Cisco Closes Sale of Video Software Unit to Permira
Cisco Systems has closed the sale of its video software business to Permira Funds, spawning Synamedia, a newly formed company that will focus on service providers as they formulate their next-gen, multiscreen video strategies.
The close arrives about six months after Cisco Systems Inc. (Nasdaq: CSCO) announced the sale of its Service Provider Video Software Solutions (SPVSS) to Permira , a private equity firm that has linkages to the NDS video software and security business that Cisco acquired in 2012 for a cool $5 billion. (See Cisco Dumps Video Software Biz, Ends NDS Era and Bye Bye Cisco Video Software, Hello Synamedia.)
While Synamedia , which declared itself "open for business" on Monday, is a new, independent company, it is also entering the fray with some of the old guard from the NDS days. Dr. Abe Peled, Synamedia's chairman, is the former chairman and CEO of NDS. Synamedia CEO Yves Padrines is likewise late of NDS, but has been serving as VP of Global Service Provider for Europe, Middle East and Africa at Cisco.
Synamedia has also added some new blood to the mix, announcing the hiring of Dave Longaker as SVP and GM of the Americas region. Longaker previously was chief revenue officer at TiVo Inc. (Nasdaq: TIVO)/Rovi, and spent about 15 years in sales exec roles at Alcatel-Lucent and Nortel Networks.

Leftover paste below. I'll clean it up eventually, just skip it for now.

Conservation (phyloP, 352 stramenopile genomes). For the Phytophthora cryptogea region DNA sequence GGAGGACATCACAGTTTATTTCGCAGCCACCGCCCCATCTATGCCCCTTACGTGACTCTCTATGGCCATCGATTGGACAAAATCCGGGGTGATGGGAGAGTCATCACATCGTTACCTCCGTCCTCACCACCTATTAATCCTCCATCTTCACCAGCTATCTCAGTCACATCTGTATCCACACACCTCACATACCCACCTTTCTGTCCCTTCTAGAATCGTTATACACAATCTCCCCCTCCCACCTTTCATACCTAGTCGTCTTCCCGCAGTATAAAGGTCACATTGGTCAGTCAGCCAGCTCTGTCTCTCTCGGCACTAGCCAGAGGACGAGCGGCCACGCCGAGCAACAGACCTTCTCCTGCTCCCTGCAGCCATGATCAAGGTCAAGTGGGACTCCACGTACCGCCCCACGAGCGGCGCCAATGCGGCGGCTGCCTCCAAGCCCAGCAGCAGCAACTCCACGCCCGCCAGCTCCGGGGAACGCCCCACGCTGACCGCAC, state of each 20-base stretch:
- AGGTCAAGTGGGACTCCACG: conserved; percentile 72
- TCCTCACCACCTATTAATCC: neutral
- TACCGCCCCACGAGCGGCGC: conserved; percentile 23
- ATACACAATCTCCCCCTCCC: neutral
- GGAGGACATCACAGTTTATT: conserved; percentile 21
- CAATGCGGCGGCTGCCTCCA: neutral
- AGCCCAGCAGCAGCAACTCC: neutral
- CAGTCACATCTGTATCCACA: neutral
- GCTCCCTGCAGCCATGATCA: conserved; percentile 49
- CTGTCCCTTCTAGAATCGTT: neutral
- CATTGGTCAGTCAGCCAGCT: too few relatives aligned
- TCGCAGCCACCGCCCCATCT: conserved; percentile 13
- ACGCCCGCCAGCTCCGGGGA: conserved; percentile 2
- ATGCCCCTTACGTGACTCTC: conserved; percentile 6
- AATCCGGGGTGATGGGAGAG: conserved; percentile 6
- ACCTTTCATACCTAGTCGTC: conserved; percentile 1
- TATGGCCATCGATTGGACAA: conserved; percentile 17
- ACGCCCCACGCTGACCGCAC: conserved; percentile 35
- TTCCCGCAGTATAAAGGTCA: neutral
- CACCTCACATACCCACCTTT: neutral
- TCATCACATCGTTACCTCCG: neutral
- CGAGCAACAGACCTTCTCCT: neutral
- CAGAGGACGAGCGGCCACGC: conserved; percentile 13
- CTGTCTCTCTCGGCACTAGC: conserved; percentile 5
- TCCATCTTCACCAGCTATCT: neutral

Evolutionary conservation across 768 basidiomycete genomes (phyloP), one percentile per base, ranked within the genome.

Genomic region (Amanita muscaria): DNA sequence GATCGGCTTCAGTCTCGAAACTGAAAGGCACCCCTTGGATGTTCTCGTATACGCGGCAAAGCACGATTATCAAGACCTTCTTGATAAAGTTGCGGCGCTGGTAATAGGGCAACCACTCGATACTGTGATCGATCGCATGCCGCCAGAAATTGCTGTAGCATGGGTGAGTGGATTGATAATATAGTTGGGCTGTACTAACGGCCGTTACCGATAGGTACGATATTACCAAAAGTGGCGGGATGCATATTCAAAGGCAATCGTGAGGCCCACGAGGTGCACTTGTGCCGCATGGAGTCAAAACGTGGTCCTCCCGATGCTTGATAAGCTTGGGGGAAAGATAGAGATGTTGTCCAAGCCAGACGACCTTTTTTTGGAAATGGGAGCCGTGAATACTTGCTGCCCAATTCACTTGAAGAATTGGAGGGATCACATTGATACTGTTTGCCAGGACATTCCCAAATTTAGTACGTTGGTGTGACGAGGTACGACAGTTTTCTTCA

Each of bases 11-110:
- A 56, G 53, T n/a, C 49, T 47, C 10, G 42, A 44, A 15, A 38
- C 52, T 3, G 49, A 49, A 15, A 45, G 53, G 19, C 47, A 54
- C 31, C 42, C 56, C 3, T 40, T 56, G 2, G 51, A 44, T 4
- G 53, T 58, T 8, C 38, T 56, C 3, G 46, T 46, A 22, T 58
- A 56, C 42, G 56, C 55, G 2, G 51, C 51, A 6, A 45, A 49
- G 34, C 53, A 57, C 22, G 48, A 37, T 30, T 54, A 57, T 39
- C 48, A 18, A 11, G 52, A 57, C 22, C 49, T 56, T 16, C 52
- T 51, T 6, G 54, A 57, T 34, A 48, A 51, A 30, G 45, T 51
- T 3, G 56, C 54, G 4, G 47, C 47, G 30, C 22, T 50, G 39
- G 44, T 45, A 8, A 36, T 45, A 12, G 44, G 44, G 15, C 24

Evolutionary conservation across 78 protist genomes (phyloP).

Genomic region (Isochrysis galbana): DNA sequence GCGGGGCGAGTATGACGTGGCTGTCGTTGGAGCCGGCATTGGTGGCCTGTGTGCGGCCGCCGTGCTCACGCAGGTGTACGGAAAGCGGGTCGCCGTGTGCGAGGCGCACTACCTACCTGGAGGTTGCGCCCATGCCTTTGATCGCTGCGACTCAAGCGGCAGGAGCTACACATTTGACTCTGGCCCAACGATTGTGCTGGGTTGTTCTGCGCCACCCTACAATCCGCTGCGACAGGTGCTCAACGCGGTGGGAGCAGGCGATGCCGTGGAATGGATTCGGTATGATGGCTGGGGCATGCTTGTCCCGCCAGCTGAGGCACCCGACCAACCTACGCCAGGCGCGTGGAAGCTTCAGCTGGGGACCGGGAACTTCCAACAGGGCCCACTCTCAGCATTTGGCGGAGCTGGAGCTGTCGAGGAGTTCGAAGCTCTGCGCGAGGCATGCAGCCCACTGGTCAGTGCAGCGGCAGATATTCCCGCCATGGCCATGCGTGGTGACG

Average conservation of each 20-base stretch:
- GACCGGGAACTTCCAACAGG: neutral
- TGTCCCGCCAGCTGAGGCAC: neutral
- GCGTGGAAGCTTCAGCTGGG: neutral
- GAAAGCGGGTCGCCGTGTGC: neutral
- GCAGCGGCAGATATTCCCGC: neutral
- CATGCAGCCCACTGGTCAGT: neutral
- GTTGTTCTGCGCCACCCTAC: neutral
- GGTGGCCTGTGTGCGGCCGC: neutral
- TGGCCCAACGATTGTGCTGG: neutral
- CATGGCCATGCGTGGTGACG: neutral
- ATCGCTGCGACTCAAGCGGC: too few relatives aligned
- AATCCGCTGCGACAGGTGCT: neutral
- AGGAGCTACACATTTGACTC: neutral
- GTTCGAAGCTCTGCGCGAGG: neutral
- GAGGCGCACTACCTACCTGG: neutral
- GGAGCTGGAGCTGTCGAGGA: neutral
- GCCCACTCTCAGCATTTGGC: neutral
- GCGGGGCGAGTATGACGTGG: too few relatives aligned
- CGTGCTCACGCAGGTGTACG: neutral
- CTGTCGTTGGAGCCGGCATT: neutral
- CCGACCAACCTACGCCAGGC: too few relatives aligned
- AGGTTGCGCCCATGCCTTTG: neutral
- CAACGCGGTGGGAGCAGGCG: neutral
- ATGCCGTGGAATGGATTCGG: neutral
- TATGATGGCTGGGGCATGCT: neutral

With the acquisition salted away, now comes the hard part -- making waves in a tough video software marketplace.
A major challenge ahead for Synamedia will be to retain its base of more than 200 pay-TV and media customers, a group that includes AT&T Inc. (NYSE: T), Comcast Corp. (Nasdaq: CMCSA, CMCSK), Sky , Cox Communications Inc. , Liberty Global Inc. (Nasdaq: LBTY), Rogers Communications Inc. (Toronto: RCI), Verizon Communications Inc. (NYSE: VZ) and Vodafone. It will also be seeking out opportunities for spurring growth and turning profits as service providers, including cable operators, continue to emphasize their higher-margin "connectivity" businesses and cast pay-TV into more of a supporting role as OTT-delivered video options become increasingly abundant. (See IBC2018: The Video Platform Profitability Conundrum and Video Playing 'Supporting Role' as Comcast Focuses on Connectivity .)
And those growth opportunities will become even more difficult to reel in given the consolidation of suppliers and other shifts occurring in the multiscreen video software landscape. First Synamedia will be contending with MediaKind (formerly Ericsson Media Solutions) and Comcast, which has had some success syndicating its X1 platform with major US and Canadian MSOs. But Synamedia will also be grappling with TiVo, MobiTV Inc. , Evolution Digital LLC and Espial Group Inc. in the small- and mid-sized end of the pay-TV service provider sector. (See Just Like Ericsson, Nokia Flogs Majority Stake in Its Video Biz, MobiTV Moves Needle With App-Based IPTV, Tivo Might Sell Off Its Products Business and Why Video Has the Urge to Merge .)
At IBC in September, Synamedia shed some light on its strategy, noting that it will help customers squeeze more out of their legacy infrastructure as they adopt new IP-based distribution models. It also touted plans for more investment in its Evo middleware platform and support for platforms such as Android TV and the Reference Design Kit, an open source software stack backed by a joint venture of Comcast, Liberty Global and Charter Communications Inc. (See Synamedia Reveals Strategy & Investment Focus.)
— Jeff Baumgartner, Senior Editor, Light Reading